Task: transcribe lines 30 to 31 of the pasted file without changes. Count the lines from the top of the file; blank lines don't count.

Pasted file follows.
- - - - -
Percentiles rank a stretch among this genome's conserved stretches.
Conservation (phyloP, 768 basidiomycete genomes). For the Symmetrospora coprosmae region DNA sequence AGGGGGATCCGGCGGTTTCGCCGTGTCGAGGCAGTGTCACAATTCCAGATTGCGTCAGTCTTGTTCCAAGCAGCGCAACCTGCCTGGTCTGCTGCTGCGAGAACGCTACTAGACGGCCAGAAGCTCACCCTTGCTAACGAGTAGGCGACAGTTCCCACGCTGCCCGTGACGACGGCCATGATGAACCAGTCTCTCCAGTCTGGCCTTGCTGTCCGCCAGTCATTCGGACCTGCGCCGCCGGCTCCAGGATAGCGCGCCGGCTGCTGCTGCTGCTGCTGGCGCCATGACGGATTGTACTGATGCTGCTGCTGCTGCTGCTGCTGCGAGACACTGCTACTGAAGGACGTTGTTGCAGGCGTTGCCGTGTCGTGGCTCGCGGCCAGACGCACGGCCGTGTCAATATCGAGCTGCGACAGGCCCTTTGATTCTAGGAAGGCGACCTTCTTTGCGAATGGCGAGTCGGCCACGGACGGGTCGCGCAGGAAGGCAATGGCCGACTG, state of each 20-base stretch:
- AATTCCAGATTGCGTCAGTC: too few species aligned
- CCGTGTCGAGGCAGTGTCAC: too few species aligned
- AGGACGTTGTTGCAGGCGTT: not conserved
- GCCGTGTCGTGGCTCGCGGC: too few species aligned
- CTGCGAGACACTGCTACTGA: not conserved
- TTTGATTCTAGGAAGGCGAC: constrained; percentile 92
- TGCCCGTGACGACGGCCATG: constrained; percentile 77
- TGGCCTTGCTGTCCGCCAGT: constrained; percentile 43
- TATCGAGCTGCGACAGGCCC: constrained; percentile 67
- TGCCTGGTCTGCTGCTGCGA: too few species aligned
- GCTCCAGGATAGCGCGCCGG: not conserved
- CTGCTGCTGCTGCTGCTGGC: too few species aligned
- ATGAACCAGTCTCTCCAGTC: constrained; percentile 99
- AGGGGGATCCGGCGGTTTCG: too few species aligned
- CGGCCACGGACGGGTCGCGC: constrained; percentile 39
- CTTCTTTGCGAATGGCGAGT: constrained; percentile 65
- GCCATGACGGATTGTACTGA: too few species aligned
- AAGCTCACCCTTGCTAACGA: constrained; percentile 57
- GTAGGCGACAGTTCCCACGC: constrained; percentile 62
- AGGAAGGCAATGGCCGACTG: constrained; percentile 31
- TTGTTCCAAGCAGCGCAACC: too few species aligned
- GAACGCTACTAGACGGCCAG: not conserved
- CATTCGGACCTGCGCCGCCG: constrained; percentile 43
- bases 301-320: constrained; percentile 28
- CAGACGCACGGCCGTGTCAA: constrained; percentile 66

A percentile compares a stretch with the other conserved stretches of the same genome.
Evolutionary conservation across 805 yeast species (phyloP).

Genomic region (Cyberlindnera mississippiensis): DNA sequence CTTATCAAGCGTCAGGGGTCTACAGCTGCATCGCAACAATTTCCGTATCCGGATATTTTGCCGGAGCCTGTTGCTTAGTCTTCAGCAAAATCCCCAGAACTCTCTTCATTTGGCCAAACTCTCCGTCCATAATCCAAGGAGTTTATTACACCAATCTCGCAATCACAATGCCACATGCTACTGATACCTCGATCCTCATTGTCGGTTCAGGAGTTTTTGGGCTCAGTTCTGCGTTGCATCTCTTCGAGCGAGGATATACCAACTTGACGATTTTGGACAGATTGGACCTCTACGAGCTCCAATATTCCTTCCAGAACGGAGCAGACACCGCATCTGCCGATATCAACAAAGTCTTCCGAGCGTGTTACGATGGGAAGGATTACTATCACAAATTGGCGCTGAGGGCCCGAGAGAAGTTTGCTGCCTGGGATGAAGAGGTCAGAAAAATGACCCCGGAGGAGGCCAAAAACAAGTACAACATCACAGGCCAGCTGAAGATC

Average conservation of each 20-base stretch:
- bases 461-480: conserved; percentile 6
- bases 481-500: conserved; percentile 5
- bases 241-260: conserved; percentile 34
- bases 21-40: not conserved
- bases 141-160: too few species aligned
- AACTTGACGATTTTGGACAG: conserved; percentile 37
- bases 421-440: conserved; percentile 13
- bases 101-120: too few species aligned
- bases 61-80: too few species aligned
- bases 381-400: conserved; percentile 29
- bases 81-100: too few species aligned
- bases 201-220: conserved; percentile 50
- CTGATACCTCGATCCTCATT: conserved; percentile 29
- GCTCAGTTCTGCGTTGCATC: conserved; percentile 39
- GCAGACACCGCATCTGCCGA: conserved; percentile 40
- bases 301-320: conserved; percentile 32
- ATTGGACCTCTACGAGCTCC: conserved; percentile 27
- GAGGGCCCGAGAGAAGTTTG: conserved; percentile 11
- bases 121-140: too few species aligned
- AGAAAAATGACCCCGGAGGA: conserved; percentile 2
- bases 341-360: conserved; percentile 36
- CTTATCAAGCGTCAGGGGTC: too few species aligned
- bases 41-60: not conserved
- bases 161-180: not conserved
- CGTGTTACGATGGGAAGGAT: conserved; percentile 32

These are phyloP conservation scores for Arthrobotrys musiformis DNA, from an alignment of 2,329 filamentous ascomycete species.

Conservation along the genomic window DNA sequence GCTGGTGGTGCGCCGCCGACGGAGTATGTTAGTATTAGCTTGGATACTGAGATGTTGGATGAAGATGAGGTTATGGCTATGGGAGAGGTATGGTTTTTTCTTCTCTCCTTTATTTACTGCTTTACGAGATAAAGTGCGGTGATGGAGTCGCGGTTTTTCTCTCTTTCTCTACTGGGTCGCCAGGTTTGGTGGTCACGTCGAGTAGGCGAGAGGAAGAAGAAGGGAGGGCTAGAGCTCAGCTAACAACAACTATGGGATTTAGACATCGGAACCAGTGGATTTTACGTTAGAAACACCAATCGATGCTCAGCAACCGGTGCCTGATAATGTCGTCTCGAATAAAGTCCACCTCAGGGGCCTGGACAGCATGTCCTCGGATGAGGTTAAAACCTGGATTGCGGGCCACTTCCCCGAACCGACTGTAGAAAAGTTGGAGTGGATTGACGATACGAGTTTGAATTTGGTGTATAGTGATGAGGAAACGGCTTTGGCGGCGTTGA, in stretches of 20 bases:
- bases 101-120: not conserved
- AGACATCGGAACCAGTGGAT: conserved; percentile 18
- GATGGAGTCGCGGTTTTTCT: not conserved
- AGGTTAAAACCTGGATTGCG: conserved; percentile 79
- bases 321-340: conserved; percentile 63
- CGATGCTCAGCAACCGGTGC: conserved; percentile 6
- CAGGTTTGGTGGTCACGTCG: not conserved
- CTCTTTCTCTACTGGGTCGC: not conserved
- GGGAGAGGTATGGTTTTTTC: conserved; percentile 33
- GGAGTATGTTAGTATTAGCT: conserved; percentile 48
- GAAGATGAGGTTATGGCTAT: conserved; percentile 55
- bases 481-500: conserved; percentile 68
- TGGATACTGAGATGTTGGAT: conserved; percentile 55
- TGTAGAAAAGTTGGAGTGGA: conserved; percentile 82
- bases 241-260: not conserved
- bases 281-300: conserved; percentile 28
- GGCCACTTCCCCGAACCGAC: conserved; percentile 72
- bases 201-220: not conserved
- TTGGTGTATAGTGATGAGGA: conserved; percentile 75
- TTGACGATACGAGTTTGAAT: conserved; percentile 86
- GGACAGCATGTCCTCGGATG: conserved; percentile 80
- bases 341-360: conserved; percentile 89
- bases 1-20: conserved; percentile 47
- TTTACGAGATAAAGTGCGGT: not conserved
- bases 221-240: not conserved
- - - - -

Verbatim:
Genomic region (Cyberlindnera mississippiensis): DNA sequence CTTATCAAGCGTCAGGGGTCTACAGCTGCATCGCAACAATTTCCGTATCCGGATATTTTGCCGGAGCCTGTTGCTTAGTCTTCAGCAAAATCCCCAGAACTCTCTTCATTTGGCCAAACTCTCCGTCCATAATCCAAGGAGTTTATTACACCAATCTCGCAATCACAATGCCACATGCTACTGATACCTCGATCCTCATTGTCGGTTCAGGAGTTTTTGGGCTCAGTTCTGCGTTGCATCTCTTCGAGCGAGGATATACCAACTTGACGATTTTGGACAGATTGGACCTCTACGAGCTCCAATATTCCTTCCAGAACGGAGCAGACACCGCATCTGCCGATATCAACAAAGTCTTCCGAGCGTGTTACGATGGGAAGGATTACTATCACAAATTGGCGCTGAGGGCCCGAGAGAAGTTTGCTGCCTGGGATGAAGAGGTCAGAAAAATGACCCCGGAGGAGGCCAAAAACAAGTACAACATCACAGGCCAGCTGAAGATC

Average conservation of each 20-base stretch: